Posts Tagged Intellectual property

Clutching at jurisdictional straws as short as hotpants. Suing Google for hotlinkers: High Court refuses service out of jurisdiction in Wheat v Alphabet /Google Inc and Monaco Telecom.

Hotlinking is explained at para 17 of [2018] EWHC 550 (Ch) Wheat v Alphabet /Google Inc and Monaco Telecom. (Cross-reference is also made to the related main case against Monaco Telecom, [2017] EWHC 3150 (Ch)). The principal claim against Monaco Telecom is that it has broadcast, and continues to broadcast, an unauthorised duplicate of theirearth.com – claimant’s website. Google is involved in the litigation because claimant alleges that Google’s search engine algorithm has done little to address hotlinking practice, which, it is said, facilitates copyright infringement.

Both cases are a good example of the standards for serving out of jurisdiction, essentially, to what degree courts of the UK should accept jurisdiction against non-UK defendants (here: with claimants resident in the UK). The Brussels I Recast Regulation is not engaged in either cases for neither Monaco nor Alphabet are EU based.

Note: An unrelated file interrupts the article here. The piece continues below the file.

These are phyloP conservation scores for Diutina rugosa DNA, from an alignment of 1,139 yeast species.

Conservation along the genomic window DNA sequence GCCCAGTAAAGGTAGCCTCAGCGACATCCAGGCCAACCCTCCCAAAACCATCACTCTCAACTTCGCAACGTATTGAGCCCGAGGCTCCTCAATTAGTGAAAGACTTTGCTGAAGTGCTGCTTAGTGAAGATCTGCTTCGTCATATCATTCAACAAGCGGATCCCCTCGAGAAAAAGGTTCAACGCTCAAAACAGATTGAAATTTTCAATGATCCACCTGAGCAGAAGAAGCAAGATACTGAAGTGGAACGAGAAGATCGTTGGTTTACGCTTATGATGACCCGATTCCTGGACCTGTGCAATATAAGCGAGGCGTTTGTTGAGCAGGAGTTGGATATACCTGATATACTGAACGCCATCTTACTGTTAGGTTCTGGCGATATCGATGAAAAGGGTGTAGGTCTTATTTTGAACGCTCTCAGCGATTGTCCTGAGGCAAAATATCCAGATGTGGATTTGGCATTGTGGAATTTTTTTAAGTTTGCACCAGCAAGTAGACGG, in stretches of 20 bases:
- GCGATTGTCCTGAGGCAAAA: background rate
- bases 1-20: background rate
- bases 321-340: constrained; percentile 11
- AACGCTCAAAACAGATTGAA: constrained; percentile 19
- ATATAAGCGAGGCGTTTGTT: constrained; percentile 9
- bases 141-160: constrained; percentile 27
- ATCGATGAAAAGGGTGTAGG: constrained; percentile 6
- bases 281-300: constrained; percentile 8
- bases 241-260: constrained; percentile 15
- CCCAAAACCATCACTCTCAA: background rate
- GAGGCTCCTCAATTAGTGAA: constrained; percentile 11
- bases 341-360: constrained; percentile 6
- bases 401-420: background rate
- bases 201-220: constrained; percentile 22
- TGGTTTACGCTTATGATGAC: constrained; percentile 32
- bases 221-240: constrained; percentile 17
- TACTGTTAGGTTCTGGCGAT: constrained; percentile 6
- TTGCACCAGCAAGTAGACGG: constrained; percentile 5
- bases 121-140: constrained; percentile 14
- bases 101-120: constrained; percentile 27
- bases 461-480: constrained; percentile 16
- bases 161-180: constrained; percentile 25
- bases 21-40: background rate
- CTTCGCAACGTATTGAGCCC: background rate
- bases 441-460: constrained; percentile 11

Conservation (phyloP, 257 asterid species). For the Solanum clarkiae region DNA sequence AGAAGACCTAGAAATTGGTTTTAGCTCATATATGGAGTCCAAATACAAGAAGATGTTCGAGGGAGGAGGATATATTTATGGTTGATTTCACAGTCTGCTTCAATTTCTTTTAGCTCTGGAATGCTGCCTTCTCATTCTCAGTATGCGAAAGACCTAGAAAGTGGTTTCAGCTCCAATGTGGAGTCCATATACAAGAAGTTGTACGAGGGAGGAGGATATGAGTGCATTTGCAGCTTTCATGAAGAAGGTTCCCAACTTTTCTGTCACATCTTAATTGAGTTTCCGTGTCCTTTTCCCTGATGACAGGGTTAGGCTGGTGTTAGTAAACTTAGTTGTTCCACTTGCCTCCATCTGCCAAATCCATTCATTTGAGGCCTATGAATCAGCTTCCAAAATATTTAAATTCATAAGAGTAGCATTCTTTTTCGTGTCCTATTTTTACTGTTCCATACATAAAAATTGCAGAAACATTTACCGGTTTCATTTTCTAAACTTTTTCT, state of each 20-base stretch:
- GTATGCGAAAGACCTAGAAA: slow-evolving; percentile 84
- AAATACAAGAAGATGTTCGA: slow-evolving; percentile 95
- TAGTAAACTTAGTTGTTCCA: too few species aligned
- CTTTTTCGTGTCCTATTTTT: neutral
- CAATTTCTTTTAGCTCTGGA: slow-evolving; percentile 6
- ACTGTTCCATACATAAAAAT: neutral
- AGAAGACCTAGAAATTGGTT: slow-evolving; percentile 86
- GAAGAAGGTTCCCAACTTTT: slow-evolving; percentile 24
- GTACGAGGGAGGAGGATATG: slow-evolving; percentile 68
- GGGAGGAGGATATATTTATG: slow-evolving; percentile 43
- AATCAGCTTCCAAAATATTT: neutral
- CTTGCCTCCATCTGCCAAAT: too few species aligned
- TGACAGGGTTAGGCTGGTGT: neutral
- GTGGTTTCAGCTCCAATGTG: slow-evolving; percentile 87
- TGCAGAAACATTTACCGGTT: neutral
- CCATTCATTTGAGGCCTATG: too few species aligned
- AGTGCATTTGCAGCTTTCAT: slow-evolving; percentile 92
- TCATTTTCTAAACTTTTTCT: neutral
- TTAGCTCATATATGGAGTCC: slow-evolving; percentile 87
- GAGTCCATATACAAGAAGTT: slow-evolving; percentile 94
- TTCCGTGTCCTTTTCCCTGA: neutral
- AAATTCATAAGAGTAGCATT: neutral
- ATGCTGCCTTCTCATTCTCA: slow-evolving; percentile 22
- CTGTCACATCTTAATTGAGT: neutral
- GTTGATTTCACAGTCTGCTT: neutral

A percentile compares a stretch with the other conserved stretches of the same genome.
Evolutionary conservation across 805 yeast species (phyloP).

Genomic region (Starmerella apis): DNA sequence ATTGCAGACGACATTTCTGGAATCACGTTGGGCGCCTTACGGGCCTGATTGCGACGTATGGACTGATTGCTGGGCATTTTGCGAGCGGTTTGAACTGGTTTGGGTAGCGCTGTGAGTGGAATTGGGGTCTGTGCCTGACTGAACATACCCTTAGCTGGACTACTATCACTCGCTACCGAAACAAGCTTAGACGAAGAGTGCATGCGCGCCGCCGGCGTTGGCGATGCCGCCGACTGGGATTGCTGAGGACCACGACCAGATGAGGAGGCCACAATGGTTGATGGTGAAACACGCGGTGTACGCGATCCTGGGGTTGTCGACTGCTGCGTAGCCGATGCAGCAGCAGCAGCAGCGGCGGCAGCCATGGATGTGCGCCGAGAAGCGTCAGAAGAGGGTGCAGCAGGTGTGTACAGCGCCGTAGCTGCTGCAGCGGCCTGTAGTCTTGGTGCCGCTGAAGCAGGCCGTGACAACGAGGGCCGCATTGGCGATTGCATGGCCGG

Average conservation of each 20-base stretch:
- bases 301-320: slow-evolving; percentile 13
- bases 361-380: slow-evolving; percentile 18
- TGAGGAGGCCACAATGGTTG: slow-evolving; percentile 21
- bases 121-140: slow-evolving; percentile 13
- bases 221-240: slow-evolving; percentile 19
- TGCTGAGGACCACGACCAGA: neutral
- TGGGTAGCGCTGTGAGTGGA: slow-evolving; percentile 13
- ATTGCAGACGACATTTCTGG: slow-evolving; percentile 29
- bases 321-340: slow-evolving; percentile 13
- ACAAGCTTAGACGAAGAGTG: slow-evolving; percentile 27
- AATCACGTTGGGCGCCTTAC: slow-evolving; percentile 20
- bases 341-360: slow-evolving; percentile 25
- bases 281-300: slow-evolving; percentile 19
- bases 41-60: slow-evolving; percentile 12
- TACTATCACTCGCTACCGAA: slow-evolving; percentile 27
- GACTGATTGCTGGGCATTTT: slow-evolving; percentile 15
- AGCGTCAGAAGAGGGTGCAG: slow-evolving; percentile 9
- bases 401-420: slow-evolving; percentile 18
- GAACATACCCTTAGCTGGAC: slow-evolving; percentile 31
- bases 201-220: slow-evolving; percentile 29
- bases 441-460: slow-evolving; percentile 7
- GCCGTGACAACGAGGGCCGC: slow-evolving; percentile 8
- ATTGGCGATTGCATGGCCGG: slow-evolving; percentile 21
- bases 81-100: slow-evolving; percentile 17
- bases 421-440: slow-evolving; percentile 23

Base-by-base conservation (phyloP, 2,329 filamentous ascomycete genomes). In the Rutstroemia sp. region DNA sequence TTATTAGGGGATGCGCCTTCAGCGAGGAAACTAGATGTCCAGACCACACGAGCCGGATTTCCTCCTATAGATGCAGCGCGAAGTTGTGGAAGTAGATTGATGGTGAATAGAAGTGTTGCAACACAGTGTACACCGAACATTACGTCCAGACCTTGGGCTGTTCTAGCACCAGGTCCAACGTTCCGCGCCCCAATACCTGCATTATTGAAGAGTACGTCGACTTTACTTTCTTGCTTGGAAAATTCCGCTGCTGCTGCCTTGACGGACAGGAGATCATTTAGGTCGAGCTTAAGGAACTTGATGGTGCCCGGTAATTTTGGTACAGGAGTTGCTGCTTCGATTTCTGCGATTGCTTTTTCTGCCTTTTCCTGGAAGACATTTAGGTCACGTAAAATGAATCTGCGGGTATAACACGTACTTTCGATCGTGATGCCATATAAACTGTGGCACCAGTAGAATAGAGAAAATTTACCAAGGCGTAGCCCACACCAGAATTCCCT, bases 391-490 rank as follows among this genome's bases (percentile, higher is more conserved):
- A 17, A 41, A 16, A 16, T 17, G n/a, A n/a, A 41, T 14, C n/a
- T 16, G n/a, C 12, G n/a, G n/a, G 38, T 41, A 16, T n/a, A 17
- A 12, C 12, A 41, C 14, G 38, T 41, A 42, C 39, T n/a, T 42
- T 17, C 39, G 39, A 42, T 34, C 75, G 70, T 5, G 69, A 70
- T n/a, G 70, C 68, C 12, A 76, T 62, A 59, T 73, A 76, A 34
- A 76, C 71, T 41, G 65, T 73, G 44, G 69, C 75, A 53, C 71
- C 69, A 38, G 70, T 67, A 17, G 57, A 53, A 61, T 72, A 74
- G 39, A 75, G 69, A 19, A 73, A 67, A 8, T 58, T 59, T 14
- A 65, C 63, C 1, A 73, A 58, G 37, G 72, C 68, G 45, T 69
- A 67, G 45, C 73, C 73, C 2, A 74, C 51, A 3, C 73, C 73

Copyright aficionados are best referred to the judgment to appreciate its impact. The judgment essentially confirms that other than in a B2C context (particularly where EU law applies and privacy is involved), suing (for tort) Google or indeed internet companies not headquartered here, is not an easy proposition.

Geert.

 

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DNIs, patents, exhaustion and jurisdiction under Lugano: Parainen Pearl v Jebsen Skipsrederi.

A case title which sounds a bit like a Scandinavian crimi – that’s because it almost is. In [2017] EWHC 2570 (Pat) Parainen Pearl et al v Jebsen Skipsrederi et al the facts amounted to claimants, who had purchased a vessel containing a pneumatic cement system patented by defendant (a company domiciled in Norway), seeking a declaration of non-infringement (DNI) of said patent. The purchase was somewhat downstream for the vessel had been sold a number of times before.

Claimants suggested jurisdiction for the UK courts for DNIs relating effectively to the whole of the EEA (at least under their reasoning; the specific countries sought were Sweden and Finland). For the English (and Welsh side of things jurisdiction is established without discussion under Article 5(3) Lugano, forum delicti. Reference was made to Wintersteiger and to Folien Fischer.